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Date:   Fri, 21 Aug 2020 21:37:16 +0200
From:   Peter Zijlstra <peterz@...radead.org>
To:     Johannes Weiner <hannes@...xchg.org>
Cc:     Michal Hocko <mhocko@...e.com>, Waiman Long <longman@...hat.com>,
        Andrew Morton <akpm@...ux-foundation.org>,
        Vladimir Davydov <vdavydov.dev@...il.com>,
        Jonathan Corbet <corbet@....net>,
        Alexey Dobriyan <adobriyan@...il.com>,
        Ingo Molnar <mingo@...nel.org>,
        Juri Lelli <juri.lelli@...hat.com>,
        Vincent Guittot <vincent.guittot@...aro.org>,
        linux-kernel@...r.kernel.org, linux-doc@...r.kernel.org,
        linux-fsdevel@...r.kernel.org, cgroups@...r.kernel.org,
        linux-mm@...ck.org
Subject: Re: [RFC PATCH 0/8] memcg: Enable fine-grained per process memory
 control

On Tue, Aug 18, 2020 at 09:49:00AM -0400, Johannes Weiner wrote:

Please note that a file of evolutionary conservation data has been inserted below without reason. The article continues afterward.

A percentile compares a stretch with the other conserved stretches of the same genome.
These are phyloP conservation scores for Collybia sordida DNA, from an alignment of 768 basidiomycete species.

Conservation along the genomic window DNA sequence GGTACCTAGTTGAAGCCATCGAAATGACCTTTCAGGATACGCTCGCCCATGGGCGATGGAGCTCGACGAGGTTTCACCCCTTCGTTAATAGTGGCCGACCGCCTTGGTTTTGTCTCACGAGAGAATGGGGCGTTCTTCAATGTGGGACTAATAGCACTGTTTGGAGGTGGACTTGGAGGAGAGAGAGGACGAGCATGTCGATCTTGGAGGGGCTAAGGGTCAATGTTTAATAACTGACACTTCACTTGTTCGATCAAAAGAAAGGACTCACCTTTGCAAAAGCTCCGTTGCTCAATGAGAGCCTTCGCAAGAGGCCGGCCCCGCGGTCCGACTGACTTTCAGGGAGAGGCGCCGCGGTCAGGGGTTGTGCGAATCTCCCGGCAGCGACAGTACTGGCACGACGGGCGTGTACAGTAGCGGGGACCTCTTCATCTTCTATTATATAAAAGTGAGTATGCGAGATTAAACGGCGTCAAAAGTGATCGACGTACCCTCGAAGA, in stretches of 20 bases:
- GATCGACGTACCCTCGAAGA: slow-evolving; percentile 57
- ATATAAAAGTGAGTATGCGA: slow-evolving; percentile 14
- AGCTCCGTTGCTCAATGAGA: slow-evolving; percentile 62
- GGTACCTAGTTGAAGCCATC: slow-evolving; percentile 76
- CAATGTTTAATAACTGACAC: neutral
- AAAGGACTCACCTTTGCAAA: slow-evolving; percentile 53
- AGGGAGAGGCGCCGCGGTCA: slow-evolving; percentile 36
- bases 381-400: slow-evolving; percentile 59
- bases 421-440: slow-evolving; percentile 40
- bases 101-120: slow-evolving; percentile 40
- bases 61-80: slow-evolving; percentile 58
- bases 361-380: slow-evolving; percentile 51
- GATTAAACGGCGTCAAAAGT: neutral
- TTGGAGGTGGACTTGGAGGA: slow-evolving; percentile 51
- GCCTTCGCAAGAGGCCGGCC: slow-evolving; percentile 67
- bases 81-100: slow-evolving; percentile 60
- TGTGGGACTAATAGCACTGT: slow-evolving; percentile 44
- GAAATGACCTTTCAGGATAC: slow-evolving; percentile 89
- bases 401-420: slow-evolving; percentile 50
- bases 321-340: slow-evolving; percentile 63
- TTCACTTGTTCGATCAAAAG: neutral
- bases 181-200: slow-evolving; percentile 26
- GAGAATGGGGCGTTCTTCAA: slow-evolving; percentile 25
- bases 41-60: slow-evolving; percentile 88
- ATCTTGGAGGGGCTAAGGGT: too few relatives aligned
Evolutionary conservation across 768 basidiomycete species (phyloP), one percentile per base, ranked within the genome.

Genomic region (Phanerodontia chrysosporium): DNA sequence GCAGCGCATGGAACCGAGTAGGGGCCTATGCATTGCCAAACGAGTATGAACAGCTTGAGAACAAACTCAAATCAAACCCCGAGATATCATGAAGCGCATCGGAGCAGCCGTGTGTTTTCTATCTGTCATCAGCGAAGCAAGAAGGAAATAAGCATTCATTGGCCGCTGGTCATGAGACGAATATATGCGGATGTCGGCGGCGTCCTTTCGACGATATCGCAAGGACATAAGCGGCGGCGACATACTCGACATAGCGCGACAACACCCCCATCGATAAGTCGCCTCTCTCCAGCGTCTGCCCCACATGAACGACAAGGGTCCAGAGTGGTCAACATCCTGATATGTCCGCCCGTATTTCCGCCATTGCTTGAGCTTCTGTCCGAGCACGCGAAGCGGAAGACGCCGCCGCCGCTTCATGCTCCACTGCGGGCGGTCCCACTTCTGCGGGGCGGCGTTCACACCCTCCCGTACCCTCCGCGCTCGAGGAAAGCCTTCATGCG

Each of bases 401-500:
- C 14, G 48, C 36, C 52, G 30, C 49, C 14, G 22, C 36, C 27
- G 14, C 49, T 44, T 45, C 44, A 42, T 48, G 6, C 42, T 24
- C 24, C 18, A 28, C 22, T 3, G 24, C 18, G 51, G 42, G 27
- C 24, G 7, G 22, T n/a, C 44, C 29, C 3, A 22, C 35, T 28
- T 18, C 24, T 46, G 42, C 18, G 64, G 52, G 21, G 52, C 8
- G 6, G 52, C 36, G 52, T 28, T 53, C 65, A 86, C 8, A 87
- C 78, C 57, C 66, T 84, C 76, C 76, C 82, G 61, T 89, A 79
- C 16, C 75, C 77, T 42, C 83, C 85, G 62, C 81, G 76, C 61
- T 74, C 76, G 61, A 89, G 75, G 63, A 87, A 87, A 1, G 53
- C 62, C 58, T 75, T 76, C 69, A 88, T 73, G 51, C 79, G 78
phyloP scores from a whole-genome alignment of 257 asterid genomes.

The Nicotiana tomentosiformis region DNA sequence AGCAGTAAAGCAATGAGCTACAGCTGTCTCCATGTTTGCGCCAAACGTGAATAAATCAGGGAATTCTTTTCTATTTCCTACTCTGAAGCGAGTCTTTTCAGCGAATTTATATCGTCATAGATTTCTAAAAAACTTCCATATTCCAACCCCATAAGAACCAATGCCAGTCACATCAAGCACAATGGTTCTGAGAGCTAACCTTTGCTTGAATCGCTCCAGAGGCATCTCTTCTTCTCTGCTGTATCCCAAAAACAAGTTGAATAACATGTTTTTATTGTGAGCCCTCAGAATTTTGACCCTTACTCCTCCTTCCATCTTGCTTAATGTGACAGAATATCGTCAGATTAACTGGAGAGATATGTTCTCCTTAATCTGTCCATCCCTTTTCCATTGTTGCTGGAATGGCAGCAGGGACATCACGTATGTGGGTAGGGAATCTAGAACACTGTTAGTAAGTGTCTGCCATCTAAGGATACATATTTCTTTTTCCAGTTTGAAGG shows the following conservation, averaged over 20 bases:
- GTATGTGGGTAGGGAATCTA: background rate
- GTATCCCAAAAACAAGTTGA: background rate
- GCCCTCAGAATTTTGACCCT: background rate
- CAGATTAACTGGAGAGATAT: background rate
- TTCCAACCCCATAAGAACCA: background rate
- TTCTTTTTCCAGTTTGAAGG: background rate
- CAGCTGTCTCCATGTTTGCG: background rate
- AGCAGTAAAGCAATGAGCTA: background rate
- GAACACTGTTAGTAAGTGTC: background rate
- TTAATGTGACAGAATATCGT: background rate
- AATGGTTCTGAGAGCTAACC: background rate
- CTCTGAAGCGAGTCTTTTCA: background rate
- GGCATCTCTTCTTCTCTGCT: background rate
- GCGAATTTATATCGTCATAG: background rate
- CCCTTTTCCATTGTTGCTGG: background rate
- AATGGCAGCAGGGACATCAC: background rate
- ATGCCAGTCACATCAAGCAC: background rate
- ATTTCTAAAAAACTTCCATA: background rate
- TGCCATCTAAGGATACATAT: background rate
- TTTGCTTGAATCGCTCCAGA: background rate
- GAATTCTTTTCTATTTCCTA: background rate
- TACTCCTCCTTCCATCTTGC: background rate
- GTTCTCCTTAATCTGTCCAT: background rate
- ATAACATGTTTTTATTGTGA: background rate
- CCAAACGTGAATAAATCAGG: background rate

> On Tue, Aug 18, 2020 at 12:18:44PM +0200, peterz@...radead.org wrote:
> > What you need is a feeback loop against the rate of freeing pages, and
> > when you near the saturation point, the allocation rate should exactly
> > match the freeing rate.
> 
> IO throttling solves a slightly different problem.
> 
> IO occurs in parallel to the workload's execution stream, and you're
> trying to take the workload from dirtying at CPU speed to rate match
> to the independent IO stream.
> 
> With memory allocations, though, freeing happens from inside the
> execution stream of the workload. If you throttle allocations, you're

For a single task, but even then you're making the argument that we need
to allocate memory to free memory, and we all know where that gets us.

But we're actually talking about a cgroup here, which is a collection of
tasks all doing things in parallel.

> most likely throttling the freeing rate as well. And you'll slow down
> reclaim scanning by the same amount as the page references, so it's
> not making reclaim more successful either. The alloc/use/free
> (im)balance is an inherent property of the workload, regardless of the
> speed you're executing it at.

Arguably seeing the rate drop to near 0 is a very good point to consider
running cgroup-OOM.

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